Subject: IWC: Whalers told shoot first, lanc (fwd)

Mike Williamson (pita@www1.wheelock.edu)
Fri, 24 Oct 1997 14:18:15 -0400 (EDT)

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---------- Forwarded message ----------
Date: Fri, 24 Oct 97 12:35:00 GMT 
From: r.mallon1@genie.com
To: marmam@uvvm.uvic.ca, pita@whale.simmons.edu
Subject: Whalers told shoot first, lanc

Whalers told shoot first, lance for last resort

    MONACO (Reuters) - Whalers must try to finish off whales by
shooting them before electrocuting them, the International
Whaling Commission (IWC) agreed Thursday.
     Britain and New Zealand led a campaign at the IWC, which
holds its annual meeting in Monaco this week, to ban the use of
electric lances, which are believed to be very painful.
     "We suspect it must be excruciating," said New Zealand
delegate Geoff Barnes. "We can see that in the reaction of
whales in video footage and from accounts of people who have
survived the electric chair in the United States," he said.
     Whalers initially strike the large sea mammals with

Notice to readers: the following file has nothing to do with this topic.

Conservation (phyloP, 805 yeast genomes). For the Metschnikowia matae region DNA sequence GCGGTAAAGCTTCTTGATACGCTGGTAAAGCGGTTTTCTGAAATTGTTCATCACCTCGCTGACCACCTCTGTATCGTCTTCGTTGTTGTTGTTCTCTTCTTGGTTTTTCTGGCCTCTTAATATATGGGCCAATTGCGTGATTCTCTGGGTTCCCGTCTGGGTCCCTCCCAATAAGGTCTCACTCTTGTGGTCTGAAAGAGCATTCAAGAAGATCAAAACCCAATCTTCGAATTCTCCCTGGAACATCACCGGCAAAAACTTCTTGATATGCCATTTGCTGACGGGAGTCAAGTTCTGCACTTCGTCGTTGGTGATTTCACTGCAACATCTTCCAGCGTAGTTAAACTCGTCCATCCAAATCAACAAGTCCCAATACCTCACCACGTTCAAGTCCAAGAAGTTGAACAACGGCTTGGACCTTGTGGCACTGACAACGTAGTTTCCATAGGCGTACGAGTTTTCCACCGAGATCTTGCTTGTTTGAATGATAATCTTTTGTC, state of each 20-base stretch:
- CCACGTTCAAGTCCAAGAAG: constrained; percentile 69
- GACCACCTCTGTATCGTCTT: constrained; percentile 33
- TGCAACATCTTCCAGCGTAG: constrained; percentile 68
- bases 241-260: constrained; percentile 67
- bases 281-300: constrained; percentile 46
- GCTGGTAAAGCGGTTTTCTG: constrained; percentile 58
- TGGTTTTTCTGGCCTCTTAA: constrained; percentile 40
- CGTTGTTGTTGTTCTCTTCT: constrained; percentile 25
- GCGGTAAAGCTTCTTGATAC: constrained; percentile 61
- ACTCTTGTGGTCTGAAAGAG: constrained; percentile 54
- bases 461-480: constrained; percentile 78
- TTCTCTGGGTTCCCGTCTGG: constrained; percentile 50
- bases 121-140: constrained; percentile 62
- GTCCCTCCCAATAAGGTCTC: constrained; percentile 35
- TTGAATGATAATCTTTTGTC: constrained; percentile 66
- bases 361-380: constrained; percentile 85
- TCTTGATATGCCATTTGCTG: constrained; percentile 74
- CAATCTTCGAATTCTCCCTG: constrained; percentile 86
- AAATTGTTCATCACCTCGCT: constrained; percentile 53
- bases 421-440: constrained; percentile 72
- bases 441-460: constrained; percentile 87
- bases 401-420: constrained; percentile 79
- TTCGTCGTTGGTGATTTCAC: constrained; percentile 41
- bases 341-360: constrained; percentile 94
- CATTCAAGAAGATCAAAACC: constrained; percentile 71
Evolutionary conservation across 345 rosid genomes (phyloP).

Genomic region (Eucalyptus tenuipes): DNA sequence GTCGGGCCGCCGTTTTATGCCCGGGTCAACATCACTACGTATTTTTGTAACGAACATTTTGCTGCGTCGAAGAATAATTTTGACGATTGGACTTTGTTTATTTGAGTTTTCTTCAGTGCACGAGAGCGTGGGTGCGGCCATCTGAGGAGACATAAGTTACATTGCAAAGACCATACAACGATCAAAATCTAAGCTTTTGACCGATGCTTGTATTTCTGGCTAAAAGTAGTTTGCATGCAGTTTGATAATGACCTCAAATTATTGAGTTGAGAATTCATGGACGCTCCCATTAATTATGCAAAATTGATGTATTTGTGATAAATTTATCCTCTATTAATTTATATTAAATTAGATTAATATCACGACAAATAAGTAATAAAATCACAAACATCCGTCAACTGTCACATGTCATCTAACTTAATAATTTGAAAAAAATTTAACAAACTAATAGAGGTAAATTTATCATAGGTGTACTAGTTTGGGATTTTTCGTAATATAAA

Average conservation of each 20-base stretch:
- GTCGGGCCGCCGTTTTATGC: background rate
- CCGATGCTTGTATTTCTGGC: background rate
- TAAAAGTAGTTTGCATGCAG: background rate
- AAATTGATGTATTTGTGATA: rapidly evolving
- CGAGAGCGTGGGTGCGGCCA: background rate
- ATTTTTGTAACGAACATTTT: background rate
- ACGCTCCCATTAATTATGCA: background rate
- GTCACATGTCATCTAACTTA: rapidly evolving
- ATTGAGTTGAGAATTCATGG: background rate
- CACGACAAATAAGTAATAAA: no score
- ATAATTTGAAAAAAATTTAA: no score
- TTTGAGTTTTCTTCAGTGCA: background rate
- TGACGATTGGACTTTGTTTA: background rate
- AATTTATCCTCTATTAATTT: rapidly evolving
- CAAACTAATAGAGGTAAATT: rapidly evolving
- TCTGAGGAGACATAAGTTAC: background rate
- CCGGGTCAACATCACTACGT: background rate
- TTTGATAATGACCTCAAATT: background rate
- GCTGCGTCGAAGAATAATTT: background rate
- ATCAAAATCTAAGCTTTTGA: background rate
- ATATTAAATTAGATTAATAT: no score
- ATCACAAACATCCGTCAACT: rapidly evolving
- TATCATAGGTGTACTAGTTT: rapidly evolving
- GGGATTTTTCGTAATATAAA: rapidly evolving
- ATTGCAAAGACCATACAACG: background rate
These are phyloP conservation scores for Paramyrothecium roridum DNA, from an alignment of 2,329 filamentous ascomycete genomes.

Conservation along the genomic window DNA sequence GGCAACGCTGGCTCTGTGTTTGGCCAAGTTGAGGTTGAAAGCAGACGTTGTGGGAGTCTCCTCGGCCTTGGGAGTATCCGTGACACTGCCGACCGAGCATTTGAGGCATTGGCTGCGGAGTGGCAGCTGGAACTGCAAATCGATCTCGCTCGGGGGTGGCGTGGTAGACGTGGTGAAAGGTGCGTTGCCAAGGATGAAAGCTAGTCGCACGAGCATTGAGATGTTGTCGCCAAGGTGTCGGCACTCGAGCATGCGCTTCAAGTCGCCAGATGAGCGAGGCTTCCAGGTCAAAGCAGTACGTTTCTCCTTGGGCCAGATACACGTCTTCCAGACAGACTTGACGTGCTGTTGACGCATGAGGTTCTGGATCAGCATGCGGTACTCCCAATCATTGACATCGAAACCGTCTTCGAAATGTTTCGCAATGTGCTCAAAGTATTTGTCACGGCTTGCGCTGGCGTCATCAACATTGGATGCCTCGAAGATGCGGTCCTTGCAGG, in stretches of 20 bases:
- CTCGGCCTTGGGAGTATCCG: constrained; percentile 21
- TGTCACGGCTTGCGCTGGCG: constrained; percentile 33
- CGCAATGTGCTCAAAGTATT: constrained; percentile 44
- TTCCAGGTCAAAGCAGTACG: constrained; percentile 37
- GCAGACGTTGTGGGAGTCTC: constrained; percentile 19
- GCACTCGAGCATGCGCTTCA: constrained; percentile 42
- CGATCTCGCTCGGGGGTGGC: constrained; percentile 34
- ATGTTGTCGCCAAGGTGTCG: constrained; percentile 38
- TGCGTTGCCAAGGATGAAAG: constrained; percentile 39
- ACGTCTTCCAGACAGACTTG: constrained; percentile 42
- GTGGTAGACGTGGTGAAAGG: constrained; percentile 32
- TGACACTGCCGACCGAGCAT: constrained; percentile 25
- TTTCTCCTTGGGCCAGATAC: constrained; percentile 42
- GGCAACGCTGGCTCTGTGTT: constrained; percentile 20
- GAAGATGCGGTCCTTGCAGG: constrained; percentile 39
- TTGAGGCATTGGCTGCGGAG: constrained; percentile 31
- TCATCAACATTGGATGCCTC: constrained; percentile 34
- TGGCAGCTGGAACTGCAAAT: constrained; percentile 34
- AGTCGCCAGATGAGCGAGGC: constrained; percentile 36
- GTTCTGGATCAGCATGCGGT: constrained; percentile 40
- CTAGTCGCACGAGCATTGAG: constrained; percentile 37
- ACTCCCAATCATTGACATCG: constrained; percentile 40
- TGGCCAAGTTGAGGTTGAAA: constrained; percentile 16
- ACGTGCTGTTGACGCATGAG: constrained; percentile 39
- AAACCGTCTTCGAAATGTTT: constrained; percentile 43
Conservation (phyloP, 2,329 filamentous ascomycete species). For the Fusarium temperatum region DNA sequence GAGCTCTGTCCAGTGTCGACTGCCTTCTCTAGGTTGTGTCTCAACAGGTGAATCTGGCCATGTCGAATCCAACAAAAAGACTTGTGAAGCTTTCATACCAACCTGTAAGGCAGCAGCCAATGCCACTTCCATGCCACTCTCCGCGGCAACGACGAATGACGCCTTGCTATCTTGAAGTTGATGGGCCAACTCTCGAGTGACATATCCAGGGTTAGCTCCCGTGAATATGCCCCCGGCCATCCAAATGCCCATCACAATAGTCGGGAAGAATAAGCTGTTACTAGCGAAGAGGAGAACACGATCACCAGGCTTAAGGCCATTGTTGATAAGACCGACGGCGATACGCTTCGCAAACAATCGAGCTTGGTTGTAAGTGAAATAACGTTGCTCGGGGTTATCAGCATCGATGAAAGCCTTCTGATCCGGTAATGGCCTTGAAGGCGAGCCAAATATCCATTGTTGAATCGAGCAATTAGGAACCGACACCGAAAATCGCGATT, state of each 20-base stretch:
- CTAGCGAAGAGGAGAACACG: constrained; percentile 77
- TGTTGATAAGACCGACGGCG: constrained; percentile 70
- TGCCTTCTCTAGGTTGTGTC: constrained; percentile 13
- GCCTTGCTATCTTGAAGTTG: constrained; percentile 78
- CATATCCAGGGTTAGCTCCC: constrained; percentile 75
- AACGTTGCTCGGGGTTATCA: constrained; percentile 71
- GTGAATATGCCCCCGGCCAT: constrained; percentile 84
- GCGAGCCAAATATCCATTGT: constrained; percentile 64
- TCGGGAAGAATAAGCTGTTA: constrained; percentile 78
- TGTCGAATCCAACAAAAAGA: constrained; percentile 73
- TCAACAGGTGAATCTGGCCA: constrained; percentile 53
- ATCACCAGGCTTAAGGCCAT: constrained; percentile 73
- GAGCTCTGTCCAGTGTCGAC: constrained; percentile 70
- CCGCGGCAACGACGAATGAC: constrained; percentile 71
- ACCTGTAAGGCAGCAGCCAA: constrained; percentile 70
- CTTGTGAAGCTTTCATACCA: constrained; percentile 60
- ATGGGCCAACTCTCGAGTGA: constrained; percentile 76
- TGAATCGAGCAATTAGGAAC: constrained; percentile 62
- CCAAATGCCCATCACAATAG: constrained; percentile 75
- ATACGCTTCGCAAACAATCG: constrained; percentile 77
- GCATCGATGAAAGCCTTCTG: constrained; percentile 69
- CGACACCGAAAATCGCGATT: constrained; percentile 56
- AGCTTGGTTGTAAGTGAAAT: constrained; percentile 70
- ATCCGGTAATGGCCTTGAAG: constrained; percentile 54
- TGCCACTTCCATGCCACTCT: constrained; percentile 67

exploding harpoons and reel them in close to the whaling vessel.
If the animal is still alive, Norwegians try to shoot it in the
brain but the Japanese prefer electric lances.
     A Japanese delegate said lances are easier to use and cause
less damage to the whale's body.
     Two steel-tipped lances are plunged into the whale and an
electric current is run through them until the animal dies.
     Under the new rule, whalers are required to shoot the
harpooned whale first and electrocute it only as a last resort.
     Animal rights advocates say electrocution can take up to 20
minutes in extreme cases to kill a whale.
     "We would have preferred a ban. This is the next best
thing," Barnes said.
     The IWC banned old-style harpooning in 1981 because it took
too long to kill whales. The organization banned commercial
whaling the next year, but Norway objected to the moratorium and
continues to whale in the North Atlantic. The Japanese hunt
whales for research.